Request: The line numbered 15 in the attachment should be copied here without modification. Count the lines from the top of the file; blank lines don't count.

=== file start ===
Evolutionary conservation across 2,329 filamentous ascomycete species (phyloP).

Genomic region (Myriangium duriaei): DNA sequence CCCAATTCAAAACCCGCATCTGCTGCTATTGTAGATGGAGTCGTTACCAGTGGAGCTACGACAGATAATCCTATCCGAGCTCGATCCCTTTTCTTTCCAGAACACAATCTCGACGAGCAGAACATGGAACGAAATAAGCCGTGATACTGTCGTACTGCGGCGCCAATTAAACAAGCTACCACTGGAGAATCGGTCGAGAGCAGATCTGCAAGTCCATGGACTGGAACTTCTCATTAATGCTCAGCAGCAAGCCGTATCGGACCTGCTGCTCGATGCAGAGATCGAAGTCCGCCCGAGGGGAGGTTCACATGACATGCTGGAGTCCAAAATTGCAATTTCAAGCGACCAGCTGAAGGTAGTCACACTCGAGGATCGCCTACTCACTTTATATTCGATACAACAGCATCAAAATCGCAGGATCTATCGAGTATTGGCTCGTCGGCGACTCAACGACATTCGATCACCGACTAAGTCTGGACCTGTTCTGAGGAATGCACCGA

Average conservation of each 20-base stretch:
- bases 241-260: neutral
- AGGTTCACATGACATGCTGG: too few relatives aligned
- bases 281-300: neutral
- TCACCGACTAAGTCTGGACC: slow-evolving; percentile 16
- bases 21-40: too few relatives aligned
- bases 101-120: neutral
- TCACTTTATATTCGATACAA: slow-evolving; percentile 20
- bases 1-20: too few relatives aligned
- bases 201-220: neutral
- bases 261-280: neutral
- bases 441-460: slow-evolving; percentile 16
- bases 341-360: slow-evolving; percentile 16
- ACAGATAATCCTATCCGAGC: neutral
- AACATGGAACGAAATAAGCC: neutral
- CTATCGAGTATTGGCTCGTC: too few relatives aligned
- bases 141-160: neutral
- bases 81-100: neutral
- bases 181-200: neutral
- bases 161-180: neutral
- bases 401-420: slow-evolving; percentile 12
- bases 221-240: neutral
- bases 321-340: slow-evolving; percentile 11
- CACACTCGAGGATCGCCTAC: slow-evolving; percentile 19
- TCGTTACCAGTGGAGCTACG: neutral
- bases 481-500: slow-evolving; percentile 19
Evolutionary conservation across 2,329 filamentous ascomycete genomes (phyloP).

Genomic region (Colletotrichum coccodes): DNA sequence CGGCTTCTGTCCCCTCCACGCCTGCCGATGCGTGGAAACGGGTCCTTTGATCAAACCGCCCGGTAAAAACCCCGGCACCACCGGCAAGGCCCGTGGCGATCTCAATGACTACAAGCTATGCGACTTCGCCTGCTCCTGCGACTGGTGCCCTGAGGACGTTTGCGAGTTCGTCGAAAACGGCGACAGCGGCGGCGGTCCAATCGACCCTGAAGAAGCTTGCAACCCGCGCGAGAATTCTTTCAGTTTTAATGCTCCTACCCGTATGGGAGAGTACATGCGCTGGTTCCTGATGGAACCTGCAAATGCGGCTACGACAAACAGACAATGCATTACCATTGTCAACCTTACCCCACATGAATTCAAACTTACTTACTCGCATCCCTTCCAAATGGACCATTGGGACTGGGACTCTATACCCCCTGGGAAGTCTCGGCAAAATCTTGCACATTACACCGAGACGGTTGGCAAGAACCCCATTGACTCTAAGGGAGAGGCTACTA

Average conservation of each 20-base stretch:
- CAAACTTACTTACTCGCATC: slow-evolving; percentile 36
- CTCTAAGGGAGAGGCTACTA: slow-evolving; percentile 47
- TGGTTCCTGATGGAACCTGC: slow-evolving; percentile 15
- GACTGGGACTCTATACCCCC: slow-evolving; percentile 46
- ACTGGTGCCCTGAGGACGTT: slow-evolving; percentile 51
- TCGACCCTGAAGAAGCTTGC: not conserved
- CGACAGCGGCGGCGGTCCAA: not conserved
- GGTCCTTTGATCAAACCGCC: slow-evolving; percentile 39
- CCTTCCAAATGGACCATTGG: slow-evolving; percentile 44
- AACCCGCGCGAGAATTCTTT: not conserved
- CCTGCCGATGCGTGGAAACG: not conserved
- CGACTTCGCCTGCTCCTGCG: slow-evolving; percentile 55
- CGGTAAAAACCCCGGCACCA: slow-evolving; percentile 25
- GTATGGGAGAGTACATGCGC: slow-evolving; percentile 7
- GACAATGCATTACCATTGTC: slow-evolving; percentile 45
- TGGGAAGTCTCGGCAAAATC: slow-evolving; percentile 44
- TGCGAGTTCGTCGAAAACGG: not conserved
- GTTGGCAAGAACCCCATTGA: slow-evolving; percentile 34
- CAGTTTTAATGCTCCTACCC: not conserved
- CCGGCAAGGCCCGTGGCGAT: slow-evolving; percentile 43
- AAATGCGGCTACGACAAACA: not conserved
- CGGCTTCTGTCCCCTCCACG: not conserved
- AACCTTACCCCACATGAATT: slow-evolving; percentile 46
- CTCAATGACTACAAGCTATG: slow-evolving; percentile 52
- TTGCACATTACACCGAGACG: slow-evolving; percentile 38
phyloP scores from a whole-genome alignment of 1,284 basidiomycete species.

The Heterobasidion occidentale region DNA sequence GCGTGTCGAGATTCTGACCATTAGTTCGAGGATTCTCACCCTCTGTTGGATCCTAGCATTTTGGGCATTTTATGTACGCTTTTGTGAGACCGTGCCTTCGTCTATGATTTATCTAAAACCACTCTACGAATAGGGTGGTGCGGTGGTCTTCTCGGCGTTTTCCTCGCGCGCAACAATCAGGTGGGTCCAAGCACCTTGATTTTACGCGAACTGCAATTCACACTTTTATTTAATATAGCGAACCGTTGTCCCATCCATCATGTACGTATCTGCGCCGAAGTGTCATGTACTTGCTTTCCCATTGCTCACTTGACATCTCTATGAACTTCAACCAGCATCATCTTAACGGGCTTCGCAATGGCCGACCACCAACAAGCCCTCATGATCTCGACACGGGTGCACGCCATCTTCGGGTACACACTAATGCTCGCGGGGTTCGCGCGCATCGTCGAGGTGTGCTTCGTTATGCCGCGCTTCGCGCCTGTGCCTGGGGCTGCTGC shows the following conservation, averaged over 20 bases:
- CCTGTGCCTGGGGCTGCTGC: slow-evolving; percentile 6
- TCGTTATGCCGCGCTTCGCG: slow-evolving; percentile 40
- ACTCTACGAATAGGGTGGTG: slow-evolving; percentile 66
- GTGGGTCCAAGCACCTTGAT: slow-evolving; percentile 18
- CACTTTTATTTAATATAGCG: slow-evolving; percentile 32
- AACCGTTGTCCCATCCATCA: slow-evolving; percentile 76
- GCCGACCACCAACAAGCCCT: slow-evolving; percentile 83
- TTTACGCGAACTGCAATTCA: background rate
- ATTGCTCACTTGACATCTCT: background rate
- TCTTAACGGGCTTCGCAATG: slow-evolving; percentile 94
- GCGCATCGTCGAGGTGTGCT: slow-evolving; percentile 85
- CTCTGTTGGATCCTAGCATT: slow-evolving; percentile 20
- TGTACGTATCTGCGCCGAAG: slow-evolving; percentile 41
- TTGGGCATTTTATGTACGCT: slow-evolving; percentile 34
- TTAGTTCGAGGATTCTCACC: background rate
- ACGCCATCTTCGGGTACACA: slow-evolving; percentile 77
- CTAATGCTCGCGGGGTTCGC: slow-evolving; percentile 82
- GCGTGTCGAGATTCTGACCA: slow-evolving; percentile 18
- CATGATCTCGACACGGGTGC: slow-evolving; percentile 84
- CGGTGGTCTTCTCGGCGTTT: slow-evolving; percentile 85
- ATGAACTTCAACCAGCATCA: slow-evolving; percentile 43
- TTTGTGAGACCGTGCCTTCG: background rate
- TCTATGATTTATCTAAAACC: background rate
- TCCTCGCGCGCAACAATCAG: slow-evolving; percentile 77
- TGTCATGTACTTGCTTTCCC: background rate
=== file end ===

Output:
- bases 341-360: slow-evolving; percentile 16